The final film in the legendary collaboration between director Werner Herzog and actor Klaus Kinski, COBRA VERDE--based on a novel by Bruce Chatwin--tells the story of Francisco Manoel da Silva, a poor farmer who raises himself to fame and notoriety as the bandit “Cobra Verde.”
The film begins with a blind minstrel beginning to sing the tale of the famed bandit. Da Silva is shown kneeling before a cross; surrounding him is a dead, parched landscape. It’s only because I read a synopsis of the film that I know that this is supposed to be his land, destroyed by draught (the film itself makes no mention of this). And so da Silva is forced into a job as a gold miner, only to disagree with his foreman over his payment. Having exhausted the legitimate means available to him for making a living, da Silva murders the foreman and turns to a life of crime, as the bandit Cobra Verde.
Soon, he finds himself in the employ of a sugar baron named Don Octavio Coutinho. Rather than attending to his duties, da Silva impregnates each of the sugar baron’s three daughters, before revealing himself as the bandit Cobra Verde. As punishment, he is sent to the African kingdom of Dahomey, where he is to reopen the slave trade by negotiating with the mad King Bossa Ahadee. The sugar baron assumes that Cobra Verde will fail, and be murdered in the process. Of course, the bandit succeeds, becoming the Viceroy of Dahomey, and eventually leading an army of amazons in the process.
COBRA VERDE is often considered the weakest of the Herzog-Kinski collaborations. I have to disagree with this popular assessment. I find the alienation in WOYZEK is so intense that I, as the viewer, felt it as well, and in doing so was almost completely unable to enjoy the film. And something about NOSFERATU has never sat right with me, as much as I admire it. COBRA VERDE, on the other hand, is as engrossing as the earlier Herzog-Kinski collaborations, AGUIRRE and FITZCARRALDO.
This film is different than those two, though, in very important ways. For one, the focus in both of those films is the obsession (and insanity) of the main character, as played by Kinski. They are character-driven, rather than plot-driven (and indeed almost all of these films suffer from a lack of clear narrative, to my mind). COBRA VERDE, on the other hand, is a plot-driven piece; it has a detailed narrative, with several easily-distinguishable acts, as well as lots of action.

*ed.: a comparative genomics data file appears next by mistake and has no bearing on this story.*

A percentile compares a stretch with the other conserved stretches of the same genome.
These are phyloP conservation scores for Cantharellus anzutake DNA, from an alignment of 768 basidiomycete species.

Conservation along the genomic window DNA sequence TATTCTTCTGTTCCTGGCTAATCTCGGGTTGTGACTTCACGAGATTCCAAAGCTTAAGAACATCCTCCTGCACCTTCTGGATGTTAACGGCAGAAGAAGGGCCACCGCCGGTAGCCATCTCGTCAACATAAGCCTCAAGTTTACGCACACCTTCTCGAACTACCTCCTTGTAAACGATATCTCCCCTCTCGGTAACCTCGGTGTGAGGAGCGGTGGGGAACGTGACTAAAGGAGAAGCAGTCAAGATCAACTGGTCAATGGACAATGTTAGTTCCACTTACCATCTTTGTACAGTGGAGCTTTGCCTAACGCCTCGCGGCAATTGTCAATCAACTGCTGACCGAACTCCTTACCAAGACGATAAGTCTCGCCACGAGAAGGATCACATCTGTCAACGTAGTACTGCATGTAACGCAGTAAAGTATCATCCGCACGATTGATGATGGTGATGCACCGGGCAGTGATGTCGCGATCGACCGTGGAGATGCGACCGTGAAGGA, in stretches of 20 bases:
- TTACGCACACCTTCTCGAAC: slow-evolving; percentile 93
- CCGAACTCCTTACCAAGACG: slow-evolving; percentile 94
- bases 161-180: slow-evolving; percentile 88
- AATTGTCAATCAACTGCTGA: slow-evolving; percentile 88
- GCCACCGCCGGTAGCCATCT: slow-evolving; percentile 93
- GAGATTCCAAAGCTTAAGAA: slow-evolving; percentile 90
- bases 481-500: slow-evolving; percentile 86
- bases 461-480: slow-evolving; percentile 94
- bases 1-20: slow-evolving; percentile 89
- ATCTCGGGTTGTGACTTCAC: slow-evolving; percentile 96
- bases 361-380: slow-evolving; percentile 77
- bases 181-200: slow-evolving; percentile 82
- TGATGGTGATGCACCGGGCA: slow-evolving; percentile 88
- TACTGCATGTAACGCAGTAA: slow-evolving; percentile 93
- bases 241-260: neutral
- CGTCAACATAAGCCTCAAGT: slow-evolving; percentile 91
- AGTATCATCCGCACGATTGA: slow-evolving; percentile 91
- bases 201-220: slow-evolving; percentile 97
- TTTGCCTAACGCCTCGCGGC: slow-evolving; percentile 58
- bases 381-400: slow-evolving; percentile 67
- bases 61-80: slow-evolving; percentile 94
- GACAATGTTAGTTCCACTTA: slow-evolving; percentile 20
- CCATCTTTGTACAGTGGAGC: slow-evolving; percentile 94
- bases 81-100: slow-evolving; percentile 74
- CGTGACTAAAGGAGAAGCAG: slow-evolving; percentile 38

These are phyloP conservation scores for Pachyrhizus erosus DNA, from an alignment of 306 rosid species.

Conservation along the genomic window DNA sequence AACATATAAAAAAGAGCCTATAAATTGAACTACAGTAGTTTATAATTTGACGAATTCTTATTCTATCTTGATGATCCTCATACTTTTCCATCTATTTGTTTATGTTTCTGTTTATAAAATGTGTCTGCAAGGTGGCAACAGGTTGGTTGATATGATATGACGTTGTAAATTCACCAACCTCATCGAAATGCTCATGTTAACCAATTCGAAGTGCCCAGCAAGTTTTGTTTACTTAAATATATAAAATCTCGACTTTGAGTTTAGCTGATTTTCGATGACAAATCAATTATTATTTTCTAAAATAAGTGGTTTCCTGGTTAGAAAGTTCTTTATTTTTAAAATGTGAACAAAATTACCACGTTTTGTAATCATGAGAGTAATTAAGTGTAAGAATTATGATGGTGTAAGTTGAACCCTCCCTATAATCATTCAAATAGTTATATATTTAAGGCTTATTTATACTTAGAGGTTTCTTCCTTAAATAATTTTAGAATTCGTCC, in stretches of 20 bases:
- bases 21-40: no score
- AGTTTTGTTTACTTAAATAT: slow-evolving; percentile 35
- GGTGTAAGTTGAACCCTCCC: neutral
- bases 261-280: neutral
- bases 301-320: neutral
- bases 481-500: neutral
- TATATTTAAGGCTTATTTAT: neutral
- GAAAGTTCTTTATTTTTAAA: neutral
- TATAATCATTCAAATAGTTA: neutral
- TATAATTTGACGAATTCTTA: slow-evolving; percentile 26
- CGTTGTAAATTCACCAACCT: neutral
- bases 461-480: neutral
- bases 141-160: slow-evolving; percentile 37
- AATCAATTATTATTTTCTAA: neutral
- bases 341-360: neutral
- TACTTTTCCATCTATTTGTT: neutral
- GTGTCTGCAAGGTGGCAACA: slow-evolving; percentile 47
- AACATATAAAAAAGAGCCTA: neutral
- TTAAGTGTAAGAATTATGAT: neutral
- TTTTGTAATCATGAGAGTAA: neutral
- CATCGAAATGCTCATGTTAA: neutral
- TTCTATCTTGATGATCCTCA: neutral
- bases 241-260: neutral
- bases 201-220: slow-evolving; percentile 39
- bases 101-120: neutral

Among the chief pleasures to be derived from any Herzog film is the filmmaker’s eye for composing a breathtaking shot, and his engagement with the world of the film. Look how he uses the colourful costumes of the Dahomey people to serve as a living background for Cobra Verde:
There are almost no sets in Herzog’s films; everything is shot on location, using real buildings, and often real people (as opposed to “fake” actors, I suppose). It adds an element of reality to his films that doesn’t necessarily make a “better” movie, but it has a striking effect that you can’t find elsewhere. For instance, the image that first comes to my mind, when I think of FITZCARRALDO, is scene where the tribesmen begin cutting down an immense and ancient tree. I mean, they’re really cutting down this tree, doing real, irreparable violence to nature. And I think you feel that violence.
Herzog’s fictions, then, are like a weird marriage of documentary and drama, and instead of the two genres clashing, they somehow serve to illuminate each other. And so you get to see the “fake” action of Cobra Verde in the “real” wilderness of Brazil, or in the landscapes of Ghana (serving as Dahomey). He uses a real Ghanaian choir, and lets them have ample time to sing; near the end, he shows the audience a real Ghanaian suffering from polio; the man’s twisted figure serves as a shocking and powerful symbol of the film’s themes. Herzog also uses long takes, with minimal cutting; the effect, I think, is to let the viewer sit back and take in the scene, and to be assured that there are no tricks being played.
So, COBRA VERDE is an immensely beautiful film. Herzog uses the colourful dress of the Ghanaian (Dahomians?) to the fullest, and--as in FITZCARRALDO, AGUIRRE, et. al.--captures the landscape like no other director out there. And Klaus Kinski, of course, is Klaus Kinski; wild, intense, and always unpredictable.
Which isn’t to say that COBRA VERDE isn’t without its faults. The first fifteen minutes or so are incredibly hard to follow, with no exposition to help the viewer along the way. There’s a shot of Cobra Verde surrounded by desolation; you have to infer that this is his land. There’s a run in, near the start of the film, between the bandit and a cripple; the crippled man tells some fantastic tales to Cobra Verde, but it’s unclear what the connection is to the rest of the film. As well, there’s almost no sense of time passing. From the first scene of da Silva as a poor rancher, to the first scene where he is identified as Cobra Verde, one must infer that time has past, but there’s no telling how much. How long does it take the bandit to impregnate Don Coutinho’s daughters: months, or days? You can’t tell, from watching the film. And it’s unclear how long Cobra Verde is in Dahomey before things go screwy. However, if you can struggle through the first few scenes, and simply accept that you’re going to be shown quite a show, even if it’s somewhat disjointed, then you’re in for a treat. COBRA VERDE is one of Herzog’s most under-appreciated films.